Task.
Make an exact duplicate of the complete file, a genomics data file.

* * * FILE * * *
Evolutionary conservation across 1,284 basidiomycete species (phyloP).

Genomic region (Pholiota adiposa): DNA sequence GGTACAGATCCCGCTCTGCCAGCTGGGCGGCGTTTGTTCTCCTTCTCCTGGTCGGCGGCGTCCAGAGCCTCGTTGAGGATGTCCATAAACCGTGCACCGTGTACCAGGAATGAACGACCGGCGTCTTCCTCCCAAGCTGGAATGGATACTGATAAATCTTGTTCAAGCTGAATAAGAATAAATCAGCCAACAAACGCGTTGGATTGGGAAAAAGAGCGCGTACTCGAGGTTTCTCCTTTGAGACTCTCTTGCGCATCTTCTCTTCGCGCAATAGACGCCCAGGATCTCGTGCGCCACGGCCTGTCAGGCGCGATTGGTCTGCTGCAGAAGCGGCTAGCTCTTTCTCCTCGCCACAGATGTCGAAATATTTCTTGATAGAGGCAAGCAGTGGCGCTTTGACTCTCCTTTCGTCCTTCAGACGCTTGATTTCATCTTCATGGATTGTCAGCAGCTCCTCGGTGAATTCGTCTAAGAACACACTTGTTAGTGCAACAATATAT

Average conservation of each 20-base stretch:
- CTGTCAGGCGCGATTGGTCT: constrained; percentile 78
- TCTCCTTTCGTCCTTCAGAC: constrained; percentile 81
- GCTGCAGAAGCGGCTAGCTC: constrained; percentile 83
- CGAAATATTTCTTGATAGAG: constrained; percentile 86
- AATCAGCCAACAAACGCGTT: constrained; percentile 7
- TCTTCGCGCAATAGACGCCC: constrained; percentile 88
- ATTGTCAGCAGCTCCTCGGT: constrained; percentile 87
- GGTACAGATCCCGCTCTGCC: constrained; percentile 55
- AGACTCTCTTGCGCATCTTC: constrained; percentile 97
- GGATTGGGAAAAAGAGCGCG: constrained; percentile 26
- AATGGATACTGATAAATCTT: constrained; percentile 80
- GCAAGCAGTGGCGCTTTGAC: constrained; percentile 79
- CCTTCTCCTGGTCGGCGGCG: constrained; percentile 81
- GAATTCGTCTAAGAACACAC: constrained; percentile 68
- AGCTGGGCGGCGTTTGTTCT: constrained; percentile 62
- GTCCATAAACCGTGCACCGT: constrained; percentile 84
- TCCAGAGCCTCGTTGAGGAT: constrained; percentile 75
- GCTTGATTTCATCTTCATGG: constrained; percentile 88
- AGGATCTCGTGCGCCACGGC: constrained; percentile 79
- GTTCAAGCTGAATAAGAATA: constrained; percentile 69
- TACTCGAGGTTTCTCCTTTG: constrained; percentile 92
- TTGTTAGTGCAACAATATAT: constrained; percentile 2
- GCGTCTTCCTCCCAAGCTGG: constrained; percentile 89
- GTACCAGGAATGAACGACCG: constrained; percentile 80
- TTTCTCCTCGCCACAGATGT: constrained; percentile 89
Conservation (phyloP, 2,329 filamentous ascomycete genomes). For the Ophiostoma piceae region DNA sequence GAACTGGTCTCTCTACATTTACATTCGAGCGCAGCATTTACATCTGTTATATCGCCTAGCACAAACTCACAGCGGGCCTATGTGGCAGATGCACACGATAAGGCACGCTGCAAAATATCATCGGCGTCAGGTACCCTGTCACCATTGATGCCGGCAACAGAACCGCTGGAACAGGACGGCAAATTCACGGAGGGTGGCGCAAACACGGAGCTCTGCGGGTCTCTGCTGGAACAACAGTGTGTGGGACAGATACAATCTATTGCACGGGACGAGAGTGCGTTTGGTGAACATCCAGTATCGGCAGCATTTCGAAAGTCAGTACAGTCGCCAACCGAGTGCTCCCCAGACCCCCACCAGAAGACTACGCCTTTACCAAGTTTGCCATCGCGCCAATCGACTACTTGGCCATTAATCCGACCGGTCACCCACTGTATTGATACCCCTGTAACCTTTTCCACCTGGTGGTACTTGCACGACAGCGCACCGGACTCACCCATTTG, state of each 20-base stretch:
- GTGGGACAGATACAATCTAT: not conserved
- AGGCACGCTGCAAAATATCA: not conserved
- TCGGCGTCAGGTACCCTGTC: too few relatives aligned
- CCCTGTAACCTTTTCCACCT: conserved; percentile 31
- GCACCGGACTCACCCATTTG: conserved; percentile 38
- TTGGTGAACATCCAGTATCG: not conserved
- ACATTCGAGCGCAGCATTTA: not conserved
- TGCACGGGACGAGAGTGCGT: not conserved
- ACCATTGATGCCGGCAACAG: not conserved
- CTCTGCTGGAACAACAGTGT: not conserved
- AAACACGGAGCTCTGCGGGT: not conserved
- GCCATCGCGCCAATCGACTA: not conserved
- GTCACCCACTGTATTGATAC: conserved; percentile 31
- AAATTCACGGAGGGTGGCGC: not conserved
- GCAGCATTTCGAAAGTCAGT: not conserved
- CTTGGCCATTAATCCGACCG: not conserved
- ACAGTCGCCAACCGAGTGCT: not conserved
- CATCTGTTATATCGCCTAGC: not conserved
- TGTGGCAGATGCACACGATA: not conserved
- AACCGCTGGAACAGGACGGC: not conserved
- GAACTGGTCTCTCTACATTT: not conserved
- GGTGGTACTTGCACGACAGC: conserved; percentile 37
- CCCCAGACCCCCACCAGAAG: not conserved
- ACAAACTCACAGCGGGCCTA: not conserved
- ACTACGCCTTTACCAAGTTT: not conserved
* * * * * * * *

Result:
Evolutionary conservation across 1,284 basidiomycete species (phyloP).

Genomic region (Pholiota adiposa): DNA sequence GGTACAGATCCCGCTCTGCCAGCTGGGCGGCGTTTGTTCTCCTTCTCCTGGTCGGCGGCGTCCAGAGCCTCGTTGAGGATGTCCATAAACCGTGCACCGTGTACCAGGAATGAACGACCGGCGTCTTCCTCCCAAGCTGGAATGGATACTGATAAATCTTGTTCAAGCTGAATAAGAATAAATCAGCCAACAAACGCGTTGGATTGGGAAAAAGAGCGCGTACTCGAGGTTTCTCCTTTGAGACTCTCTTGCGCATCTTCTCTTCGCGCAATAGACGCCCAGGATCTCGTGCGCCACGGCCTGTCAGGCGCGATTGGTCTGCTGCAGAAGCGGCTAGCTCTTTCTCCTCGCCACAGATGTCGAAATATTTCTTGATAGAGGCAAGCAGTGGCGCTTTGACTCTCCTTTCGTCCTTCAGACGCTTGATTTCATCTTCATGGATTGTCAGCAGCTCCTCGGTGAATTCGTCTAAGAACACACTTGTTAGTGCAACAATATAT

Average conservation of each 20-base stretch:
- CTGTCAGGCGCGATTGGTCT: constrained; percentile 78
- TCTCCTTTCGTCCTTCAGAC: constrained; percentile 81
- GCTGCAGAAGCGGCTAGCTC: constrained; percentile 83
- CGAAATATTTCTTGATAGAG: constrained; percentile 86
- AATCAGCCAACAAACGCGTT: constrained; percentile 7
- TCTTCGCGCAATAGACGCCC: constrained; percentile 88
- ATTGTCAGCAGCTCCTCGGT: constrained; percentile 87
- GGTACAGATCCCGCTCTGCC: constrained; percentile 55
- AGACTCTCTTGCGCATCTTC: constrained; percentile 97
- GGATTGGGAAAAAGAGCGCG: constrained; percentile 26
- AATGGATACTGATAAATCTT: constrained; percentile 80
- GCAAGCAGTGGCGCTTTGAC: constrained; percentile 79
- CCTTCTCCTGGTCGGCGGCG: constrained; percentile 81
- GAATTCGTCTAAGAACACAC: constrained; percentile 68
- AGCTGGGCGGCGTTTGTTCT: constrained; percentile 62
- GTCCATAAACCGTGCACCGT: constrained; percentile 84
- TCCAGAGCCTCGTTGAGGAT: constrained; percentile 75
- GCTTGATTTCATCTTCATGG: constrained; percentile 88
- AGGATCTCGTGCGCCACGGC: constrained; percentile 79
- GTTCAAGCTGAATAAGAATA: constrained; percentile 69
- TACTCGAGGTTTCTCCTTTG: constrained; percentile 92
- TTGTTAGTGCAACAATATAT: constrained; percentile 2
- GCGTCTTCCTCCCAAGCTGG: constrained; percentile 89
- GTACCAGGAATGAACGACCG: constrained; percentile 80
- TTTCTCCTCGCCACAGATGT: constrained; percentile 89
Conservation (phyloP, 2,329 filamentous ascomycete genomes). For the Ophiostoma piceae region DNA sequence GAACTGGTCTCTCTACATTTACATTCGAGCGCAGCATTTACATCTGTTATATCGCCTAGCACAAACTCACAGCGGGCCTATGTGGCAGATGCACACGATAAGGCACGCTGCAAAATATCATCGGCGTCAGGTACCCTGTCACCATTGATGCCGGCAACAGAACCGCTGGAACAGGACGGCAAATTCACGGAGGGTGGCGCAAACACGGAGCTCTGCGGGTCTCTGCTGGAACAACAGTGTGTGGGACAGATACAATCTATTGCACGGGACGAGAGTGCGTTTGGTGAACATCCAGTATCGGCAGCATTTCGAAAGTCAGTACAGTCGCCAACCGAGTGCTCCCCAGACCCCCACCAGAAGACTACGCCTTTACCAAGTTTGCCATCGCGCCAATCGACTACTTGGCCATTAATCCGACCGGTCACCCACTGTATTGATACCCCTGTAACCTTTTCCACCTGGTGGTACTTGCACGACAGCGCACCGGACTCACCCATTTG, state of each 20-base stretch:
- GTGGGACAGATACAATCTAT: not conserved
- AGGCACGCTGCAAAATATCA: not conserved
- TCGGCGTCAGGTACCCTGTC: too few relatives aligned
- CCCTGTAACCTTTTCCACCT: conserved; percentile 31
- GCACCGGACTCACCCATTTG: conserved; percentile 38
- TTGGTGAACATCCAGTATCG: not conserved
- ACATTCGAGCGCAGCATTTA: not conserved
- TGCACGGGACGAGAGTGCGT: not conserved
- ACCATTGATGCCGGCAACAG: not conserved
- CTCTGCTGGAACAACAGTGT: not conserved
- AAACACGGAGCTCTGCGGGT: not conserved
- GCCATCGCGCCAATCGACTA: not conserved
- GTCACCCACTGTATTGATAC: conserved; percentile 31
- AAATTCACGGAGGGTGGCGC: not conserved
- GCAGCATTTCGAAAGTCAGT: not conserved
- CTTGGCCATTAATCCGACCG: not conserved
- ACAGTCGCCAACCGAGTGCT: not conserved
- CATCTGTTATATCGCCTAGC: not conserved
- TGTGGCAGATGCACACGATA: not conserved
- AACCGCTGGAACAGGACGGC: not conserved
- GAACTGGTCTCTCTACATTT: not conserved
- GGTGGTACTTGCACGACAGC: conserved; percentile 37
- CCCCAGACCCCCACCAGAAG: not conserved
- ACAAACTCACAGCGGGCCTA: not conserved
- ACTACGCCTTTACCAAGTTT: not conserved